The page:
I’ve woken up next to beautiful women in a duplex with a mountain view. I’ve woken up in a bathroom in Thailand with 0 recollection of the night before, no money, no credit card, no phone.
I’ve explored islands in a camper van, lived in my father’s truck for 2 months crisscrossing the USA, won $54,000 in a poker tournament in Las Vegas (squandered everything), taken trains across Europe, motorbikes around Asia, and planes to God-knows-where.
I moved away from home to a dream city, then left it. I got a job most people would kill for, then left that. I met the girl of my dreams who was way out of my league (more than once)…I left her too.
All for this lifestyle.
I feel like I’ve been running my whole life, and I still can’t escape who I am: a traveling, partying, up-fucking freelancer. A Freelanceaholic.
I belong to the road.
And none of this should be possible….
Things have been a tad rocky for me since birth. Right away, things weren’t quite right:
Heart disease, stomach issues, throat not working—there were some bugs in my genetic code. I wish they had done some testing before making me go live. I was also anemic, because fuck it, why not just pile more shit on anyway?
After an atrial septal defect repair, TE fistula, Angioplasty, and Tracheostomy, things started to get better.
But all of the doctors in the world couldn’t save me from late-80’s/early-90’s hairstyles:
Even with all of the issues, I still had a fairly normal childhood in America. Which in the early 90s meant one thing and one thing only: Super Nintendo!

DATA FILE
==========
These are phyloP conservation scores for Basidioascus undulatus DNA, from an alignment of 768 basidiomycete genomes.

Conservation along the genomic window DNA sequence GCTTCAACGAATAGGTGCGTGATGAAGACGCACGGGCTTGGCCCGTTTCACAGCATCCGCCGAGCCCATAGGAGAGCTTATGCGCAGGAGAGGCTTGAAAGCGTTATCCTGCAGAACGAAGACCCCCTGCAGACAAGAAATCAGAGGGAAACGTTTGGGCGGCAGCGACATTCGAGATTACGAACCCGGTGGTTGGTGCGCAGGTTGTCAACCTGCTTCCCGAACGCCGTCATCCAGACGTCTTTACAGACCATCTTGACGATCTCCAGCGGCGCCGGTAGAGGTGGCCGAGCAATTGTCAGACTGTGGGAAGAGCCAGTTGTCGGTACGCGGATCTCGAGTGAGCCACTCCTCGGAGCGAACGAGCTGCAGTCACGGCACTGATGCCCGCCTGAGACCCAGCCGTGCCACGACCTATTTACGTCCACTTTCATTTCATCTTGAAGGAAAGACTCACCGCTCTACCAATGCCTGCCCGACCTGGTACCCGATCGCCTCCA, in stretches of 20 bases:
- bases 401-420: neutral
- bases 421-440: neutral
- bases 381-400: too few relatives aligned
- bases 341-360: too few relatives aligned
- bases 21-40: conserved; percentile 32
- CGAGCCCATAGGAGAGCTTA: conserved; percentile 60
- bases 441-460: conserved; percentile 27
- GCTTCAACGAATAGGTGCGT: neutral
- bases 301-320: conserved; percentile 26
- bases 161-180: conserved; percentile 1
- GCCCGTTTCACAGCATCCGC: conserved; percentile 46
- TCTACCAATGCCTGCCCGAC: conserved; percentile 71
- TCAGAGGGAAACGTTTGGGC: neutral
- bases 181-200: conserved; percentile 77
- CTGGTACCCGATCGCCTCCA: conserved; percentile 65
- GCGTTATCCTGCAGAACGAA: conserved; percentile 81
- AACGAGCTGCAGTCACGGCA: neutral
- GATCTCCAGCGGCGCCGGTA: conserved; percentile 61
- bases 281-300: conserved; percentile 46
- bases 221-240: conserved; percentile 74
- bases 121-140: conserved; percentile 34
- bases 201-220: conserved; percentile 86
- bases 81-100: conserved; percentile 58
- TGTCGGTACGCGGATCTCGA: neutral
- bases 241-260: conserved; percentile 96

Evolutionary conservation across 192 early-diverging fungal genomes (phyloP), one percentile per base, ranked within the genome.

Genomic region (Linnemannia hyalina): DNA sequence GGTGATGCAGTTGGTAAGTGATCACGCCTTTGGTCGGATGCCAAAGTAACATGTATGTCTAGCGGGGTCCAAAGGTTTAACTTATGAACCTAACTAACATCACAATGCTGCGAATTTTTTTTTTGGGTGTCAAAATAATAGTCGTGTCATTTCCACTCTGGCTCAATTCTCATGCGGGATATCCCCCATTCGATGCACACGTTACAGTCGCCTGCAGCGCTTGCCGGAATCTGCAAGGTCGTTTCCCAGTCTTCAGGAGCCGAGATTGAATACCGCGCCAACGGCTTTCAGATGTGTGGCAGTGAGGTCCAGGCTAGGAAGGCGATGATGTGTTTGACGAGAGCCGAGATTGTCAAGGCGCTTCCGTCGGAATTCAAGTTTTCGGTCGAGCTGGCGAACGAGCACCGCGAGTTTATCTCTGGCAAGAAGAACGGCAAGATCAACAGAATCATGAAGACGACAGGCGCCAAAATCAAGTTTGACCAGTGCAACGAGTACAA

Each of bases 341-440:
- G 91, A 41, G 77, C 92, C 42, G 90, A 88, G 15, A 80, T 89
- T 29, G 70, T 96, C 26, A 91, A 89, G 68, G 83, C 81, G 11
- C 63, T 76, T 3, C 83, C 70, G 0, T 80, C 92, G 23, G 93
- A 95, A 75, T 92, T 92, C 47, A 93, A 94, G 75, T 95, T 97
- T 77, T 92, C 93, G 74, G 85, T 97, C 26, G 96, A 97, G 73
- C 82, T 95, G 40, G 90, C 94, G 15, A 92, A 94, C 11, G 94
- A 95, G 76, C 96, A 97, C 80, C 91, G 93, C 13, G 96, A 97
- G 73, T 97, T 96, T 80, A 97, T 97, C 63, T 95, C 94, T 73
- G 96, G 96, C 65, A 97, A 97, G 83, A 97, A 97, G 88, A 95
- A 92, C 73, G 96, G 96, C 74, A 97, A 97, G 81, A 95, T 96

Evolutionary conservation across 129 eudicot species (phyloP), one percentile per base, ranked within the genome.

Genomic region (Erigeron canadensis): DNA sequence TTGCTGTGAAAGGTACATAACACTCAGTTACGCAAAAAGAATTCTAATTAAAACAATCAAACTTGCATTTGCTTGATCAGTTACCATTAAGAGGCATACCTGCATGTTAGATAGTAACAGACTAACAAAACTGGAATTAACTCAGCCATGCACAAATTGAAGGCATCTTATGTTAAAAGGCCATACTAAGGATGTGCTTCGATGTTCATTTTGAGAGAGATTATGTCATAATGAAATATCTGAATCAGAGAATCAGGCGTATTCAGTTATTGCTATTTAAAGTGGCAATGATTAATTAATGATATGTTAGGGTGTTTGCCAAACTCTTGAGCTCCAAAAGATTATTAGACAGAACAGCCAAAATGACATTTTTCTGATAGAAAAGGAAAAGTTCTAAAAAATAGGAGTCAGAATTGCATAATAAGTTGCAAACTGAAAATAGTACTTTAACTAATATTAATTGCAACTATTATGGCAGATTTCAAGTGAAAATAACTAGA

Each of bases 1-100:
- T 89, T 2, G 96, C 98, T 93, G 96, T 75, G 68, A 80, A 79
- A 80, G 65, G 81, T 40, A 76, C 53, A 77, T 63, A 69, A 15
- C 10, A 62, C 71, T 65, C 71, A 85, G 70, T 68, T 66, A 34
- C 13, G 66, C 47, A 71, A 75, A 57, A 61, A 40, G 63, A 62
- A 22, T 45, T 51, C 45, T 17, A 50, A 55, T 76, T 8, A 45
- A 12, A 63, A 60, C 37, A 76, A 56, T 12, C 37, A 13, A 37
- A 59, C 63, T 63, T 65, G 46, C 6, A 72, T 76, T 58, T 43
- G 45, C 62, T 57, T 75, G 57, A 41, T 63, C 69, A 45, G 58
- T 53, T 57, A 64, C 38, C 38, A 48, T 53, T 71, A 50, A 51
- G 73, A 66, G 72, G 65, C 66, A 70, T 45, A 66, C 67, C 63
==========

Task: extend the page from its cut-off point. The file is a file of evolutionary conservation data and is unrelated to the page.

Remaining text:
Recovery was still a round-the-clock endeavor. I wasn’t out of the woods yet:
Anyways, I don’t have too many memories of life with a trach. Just a few memories of discomfort and slight pain. I remember sitting around wondering why everyone was so careful with me and why I was only the one nobody ever yelled at or got into a fight with.
And now it finally makes sense: They must have thought I was mentally handicapped because of my mushroom cut:
It sounds strange, but growing up sick—always in and out of hospitals, trips to Washington DC to see specialists, blood transfusions, barium swallows, heart medication, regular checkups, my bleach blond hair in a bowl—is probably the greatest thing that has ever happened to me.
Now, I have something that most people don’t get until they’re old: an understanding of their own mortality. Perspective. Gratitude.
Oh, by the way, my hair didn’t get much better by the time I was 18. Warning, what you’re about to see may be disturbing to some viewers….
Freelanceaholics is more than freelance writing tips and a blueprint to success. It’s a guide on how to achieve freedom and finally start living. Life is short. Life is beautiful. You just need to live it.
The vast majority of kids with my genetic issues either die or live life without the ability to talk…or even worse than that.
I owe it to them. I owe it to my family. And I owe it to everyone that has helped me along the way to give back. To help others.
That’s what I will do with Freelanceaholics. I’ve achieved my dream. Now I want to help you achieve yours.